They had a spacious back yard, with a wooden deck behind the house and a large vegetable garden in one corner. We ate on a picnic table on the deck, with a big poplar tree giving us shade from the evening sun. Sally had made a potato salad and a green salad, Will had barbecued chicken, and there were fresh raspberries with ice cream for dessert. When we were finished Will went into the house and brought out a second round of beers, and we sat back in our seats, feeling pleasantly full. “Thank you”, I said; “That was just perfect”.

“I’m glad you enjoyed it”, Sally replied. “We like having company, and now that the kids are all grown up and gone we don’t get to share as often as we’d like”.

“Your son lives in town, you said?”

Will nodded; “He finished vet school last year and came back here to work. When he was a kid he used to hang around with Ivor Greenslade, our town vet; Ivor always said he’d be glad to take Joe on when he finished his training. So that’s what happened; there are actually three of them working there now, and they’ll probably be looking for another one before too long, because Ivor’s just about ready to retire”.

“So Joe would be a couple of years older than me, then?”

“He’s twenty-six”, Sally replied. “He’s just got engaged, actually, to a girl he met in Saskatoon”. She smiled at me; “What about you, have you left a girl back home?”

I shook my head; “I like them, but I don’t seem to be able to get them to like me”.

“I’m sure that’ll change as time goes on”.

Will took a sip of his beer. “What sort of music do you play? Are you into this punk rock stuff?”

I laughed. “No – it’s popular back home, but it doesn’t really appeal to me. I’m more of a traditional folk musician; I play old folk songs, from generations gone by”.

“A little older than Bob Dylan and Pete Seeger, then?”

“Dylan actually learned some traditional songs from Martin Carthy, back in the sixties in London. So did Paul Simon; he picked up ‘Scarborough Fair’ from Carthy”.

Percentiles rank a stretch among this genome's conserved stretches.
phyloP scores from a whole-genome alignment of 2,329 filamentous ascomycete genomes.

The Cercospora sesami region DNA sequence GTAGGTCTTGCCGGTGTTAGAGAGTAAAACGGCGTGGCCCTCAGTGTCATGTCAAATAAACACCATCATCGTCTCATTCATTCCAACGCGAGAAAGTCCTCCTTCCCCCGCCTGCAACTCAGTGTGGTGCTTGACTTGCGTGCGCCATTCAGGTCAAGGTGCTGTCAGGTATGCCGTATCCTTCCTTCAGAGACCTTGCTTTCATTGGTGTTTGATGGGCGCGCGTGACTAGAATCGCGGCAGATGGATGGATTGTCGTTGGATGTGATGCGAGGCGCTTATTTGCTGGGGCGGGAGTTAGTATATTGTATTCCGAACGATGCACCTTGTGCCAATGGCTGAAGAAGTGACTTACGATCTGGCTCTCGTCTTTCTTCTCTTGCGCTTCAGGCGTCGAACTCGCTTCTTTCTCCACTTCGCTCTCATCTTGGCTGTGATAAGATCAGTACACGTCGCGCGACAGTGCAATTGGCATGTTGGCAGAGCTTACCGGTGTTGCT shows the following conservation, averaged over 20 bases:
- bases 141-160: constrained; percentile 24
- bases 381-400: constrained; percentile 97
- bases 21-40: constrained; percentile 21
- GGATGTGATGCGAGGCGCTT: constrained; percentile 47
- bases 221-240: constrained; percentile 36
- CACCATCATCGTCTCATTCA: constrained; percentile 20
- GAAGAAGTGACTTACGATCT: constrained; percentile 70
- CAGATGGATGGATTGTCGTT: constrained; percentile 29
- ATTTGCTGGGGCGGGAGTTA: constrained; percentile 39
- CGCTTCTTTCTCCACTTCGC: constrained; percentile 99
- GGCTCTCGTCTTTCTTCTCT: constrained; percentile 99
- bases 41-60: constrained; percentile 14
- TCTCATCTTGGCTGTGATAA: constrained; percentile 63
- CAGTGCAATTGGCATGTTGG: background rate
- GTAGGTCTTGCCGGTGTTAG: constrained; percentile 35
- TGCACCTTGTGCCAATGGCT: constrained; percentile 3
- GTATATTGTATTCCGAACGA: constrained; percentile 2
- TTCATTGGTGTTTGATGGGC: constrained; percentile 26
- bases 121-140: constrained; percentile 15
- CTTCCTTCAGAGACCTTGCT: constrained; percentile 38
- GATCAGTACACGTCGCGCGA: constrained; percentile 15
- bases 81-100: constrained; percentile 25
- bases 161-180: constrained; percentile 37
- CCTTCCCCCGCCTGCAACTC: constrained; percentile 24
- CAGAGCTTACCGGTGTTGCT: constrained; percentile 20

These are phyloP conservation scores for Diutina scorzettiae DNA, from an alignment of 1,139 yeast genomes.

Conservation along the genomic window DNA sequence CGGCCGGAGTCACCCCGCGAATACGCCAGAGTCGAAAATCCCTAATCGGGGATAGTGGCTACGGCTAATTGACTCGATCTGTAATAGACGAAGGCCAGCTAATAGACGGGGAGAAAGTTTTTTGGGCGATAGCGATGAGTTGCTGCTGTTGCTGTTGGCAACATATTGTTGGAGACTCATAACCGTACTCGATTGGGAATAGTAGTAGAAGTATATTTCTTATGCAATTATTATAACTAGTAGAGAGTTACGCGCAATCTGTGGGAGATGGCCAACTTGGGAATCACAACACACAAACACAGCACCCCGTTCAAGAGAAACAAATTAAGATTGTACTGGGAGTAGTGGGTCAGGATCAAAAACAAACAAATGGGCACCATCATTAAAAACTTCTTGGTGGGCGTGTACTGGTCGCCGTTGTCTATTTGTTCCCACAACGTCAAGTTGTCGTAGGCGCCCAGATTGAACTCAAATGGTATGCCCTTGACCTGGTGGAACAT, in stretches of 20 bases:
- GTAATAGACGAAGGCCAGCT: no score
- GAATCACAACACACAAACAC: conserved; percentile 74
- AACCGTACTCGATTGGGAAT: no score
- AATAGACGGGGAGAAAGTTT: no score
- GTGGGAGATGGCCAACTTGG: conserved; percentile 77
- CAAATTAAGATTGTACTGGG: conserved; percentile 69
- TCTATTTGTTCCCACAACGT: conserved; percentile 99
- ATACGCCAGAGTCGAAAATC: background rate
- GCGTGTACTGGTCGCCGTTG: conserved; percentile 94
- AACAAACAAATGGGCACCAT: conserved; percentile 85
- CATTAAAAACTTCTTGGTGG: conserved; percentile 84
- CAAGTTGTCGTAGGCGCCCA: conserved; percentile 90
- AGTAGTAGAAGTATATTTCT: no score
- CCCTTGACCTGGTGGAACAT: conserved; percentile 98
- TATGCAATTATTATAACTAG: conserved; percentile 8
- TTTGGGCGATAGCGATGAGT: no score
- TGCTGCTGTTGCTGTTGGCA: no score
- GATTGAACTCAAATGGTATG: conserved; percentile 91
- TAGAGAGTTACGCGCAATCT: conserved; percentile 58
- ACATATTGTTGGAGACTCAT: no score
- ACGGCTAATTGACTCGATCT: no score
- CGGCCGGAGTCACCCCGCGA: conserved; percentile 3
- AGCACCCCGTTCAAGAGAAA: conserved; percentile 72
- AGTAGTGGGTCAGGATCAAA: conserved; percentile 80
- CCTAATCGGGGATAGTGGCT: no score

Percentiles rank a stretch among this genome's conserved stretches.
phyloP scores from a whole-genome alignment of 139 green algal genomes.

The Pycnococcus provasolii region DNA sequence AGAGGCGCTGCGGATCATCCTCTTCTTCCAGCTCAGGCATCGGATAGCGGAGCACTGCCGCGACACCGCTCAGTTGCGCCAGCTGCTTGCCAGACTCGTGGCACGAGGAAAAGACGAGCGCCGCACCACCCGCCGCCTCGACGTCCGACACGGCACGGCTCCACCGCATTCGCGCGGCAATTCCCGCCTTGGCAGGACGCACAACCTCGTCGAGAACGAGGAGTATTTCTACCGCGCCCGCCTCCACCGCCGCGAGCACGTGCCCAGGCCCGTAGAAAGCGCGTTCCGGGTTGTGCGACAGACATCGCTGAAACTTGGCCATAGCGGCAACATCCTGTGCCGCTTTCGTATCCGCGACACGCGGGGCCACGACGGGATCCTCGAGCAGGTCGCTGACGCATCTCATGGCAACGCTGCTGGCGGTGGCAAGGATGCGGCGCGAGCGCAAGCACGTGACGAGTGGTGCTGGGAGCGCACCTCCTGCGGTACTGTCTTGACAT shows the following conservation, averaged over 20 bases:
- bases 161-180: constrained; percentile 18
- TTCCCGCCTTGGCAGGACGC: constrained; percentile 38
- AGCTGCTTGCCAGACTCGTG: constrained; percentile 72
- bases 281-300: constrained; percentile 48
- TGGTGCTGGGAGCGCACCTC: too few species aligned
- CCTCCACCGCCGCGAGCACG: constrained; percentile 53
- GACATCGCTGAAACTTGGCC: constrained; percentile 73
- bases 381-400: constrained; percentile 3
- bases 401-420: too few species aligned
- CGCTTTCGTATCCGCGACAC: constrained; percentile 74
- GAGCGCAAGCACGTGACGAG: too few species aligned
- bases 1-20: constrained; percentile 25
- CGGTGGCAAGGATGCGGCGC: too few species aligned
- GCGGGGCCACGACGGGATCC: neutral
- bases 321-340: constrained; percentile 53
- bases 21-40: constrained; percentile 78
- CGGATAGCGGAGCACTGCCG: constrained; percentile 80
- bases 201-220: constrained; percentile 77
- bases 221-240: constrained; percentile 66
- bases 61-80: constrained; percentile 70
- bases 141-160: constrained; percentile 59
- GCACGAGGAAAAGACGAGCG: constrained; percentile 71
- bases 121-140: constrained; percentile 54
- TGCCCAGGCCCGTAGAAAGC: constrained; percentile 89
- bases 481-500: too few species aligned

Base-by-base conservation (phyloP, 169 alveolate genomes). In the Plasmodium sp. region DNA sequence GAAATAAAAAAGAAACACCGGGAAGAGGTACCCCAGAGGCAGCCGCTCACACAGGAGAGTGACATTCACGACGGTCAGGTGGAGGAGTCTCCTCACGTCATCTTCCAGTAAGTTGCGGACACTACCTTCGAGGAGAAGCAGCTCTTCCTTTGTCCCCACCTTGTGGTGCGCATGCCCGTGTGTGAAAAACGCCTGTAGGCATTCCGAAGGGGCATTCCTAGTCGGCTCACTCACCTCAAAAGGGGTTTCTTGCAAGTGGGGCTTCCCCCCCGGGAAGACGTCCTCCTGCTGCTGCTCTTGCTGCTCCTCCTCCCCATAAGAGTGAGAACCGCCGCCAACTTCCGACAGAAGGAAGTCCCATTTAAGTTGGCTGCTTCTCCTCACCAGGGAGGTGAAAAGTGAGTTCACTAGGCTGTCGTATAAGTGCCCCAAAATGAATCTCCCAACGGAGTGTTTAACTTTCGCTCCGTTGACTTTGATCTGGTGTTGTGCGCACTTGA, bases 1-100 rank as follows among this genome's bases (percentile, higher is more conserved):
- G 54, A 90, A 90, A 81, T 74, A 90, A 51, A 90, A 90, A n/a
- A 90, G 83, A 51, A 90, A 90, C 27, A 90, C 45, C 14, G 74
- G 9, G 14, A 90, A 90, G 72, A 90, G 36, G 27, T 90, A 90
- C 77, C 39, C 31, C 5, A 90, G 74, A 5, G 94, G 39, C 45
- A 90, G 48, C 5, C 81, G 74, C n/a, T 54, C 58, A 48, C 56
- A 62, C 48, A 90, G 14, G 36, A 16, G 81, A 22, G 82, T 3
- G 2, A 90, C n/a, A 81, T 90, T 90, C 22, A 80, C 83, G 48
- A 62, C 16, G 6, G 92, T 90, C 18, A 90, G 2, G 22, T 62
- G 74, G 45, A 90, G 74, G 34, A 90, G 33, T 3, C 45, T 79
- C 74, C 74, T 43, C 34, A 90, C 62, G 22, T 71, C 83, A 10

Will nodded; “I know a few traditional songs, actually; wasn’t there one that Traffic did – ‘John Barleycorn’, or something like that?”

“Yes, and ‘Bob Dylan’s Dream’ was based on another traditional song called ‘Lord Franklin’”.

“You must bring your guitar over and play us some of these songs, Tom”, said Sally. “Will loves getting together and jamming with other musicians”.

“Tom’s probably a much better guitarist than me”, said Will; “I’m just a meat and potatoes strummer”.

“What sort of music do you play?” I asked.

“I like old fashioned country songs, although I can manage hymns and classic rock songs too, at a stretch”.

“I’ve never heard of hymns being played on guitar”.

“Well, they probably don’t sound very good, unless they’re old gospel songs, but my mom plays the piano a little and she likes hymns. She likes it when I play along with her, so I learned a few to make her happy. And I like old fashioned mountain music – stuff like the early Doc Watson and Jean Ritchie songs. Doc Watson played traditional songs, too – I’ll bet some of them were from the old country, like the stuff you play”.

“I’ve never heard of him”.

“He’s more of a flat picker, although he can finger pick, too”.

We were silent for a moment; I was beginning to feel very weary, and I knew that after I finished my beer I was going to have a hard time staying awake. I glanced at Will; “So, what’s the schedule for the start of school?”

“Well, you’ve got about four weeks to settle in before we get the staff together to start the year. Are you going to get yourself a car?”

“It looks like I’m going to need one”.

“You’re looking for something used, probably?”

“Yes – I’ve got some money, but not a lot”.

“Well, you can pick something up at the Ford dealer on the highway, but you’d probably get a better deal in the city. I could run you in to have a look, if you like; I could borrow Joe’s truck and we could go look at some second hand furniture stores too”.

I shook my head; “You don’t have to do all this, Will…”

Sally laughed; “He loves company, Tom, and he likes making road trips, too”.

“Well, that’s true”, Will agreed. “I do think you’d be better looking for a car in the city. Henry Pickering’s the Ford dealer here, but he mainly carries half ton trucks, plus a few big eight-cylinder gas guzzlers. You’ve got the look of a guy who might like a slightly smaller car”.

“I’m not used to big cars”.

“I guess not. Be careful, though; don’t get something too small, because the roads here get pretty bumpy, especially on the gravel, and really small cars tend to get shaken to bits on them”.

I yawned; “I should probably take another look at the curriculum, too”.

“We can do that any time you like”.

I put my half-empty beer glass down on the picnic table. “I’m sorry, but I just can’t finish this. You folks are starting to swim across my field of vision!”

“Take him home, Will!” said Sally. “I’ll take him shopping in the morning!”

“No, really!” I protested; “I’ll be fine”.

“You’d be better off just to do as she says”, Will replied; “she’s a pretty smart shopper and she knows where to get all the good deals”.

I shook my head as I got to my feet; “You people are amazing!”

Sally smiled at me. “We aim to please! See you in the morning, Tom; thanks for coming over”.

“No”, I replied; “Thank you!”

Link to Chapter 2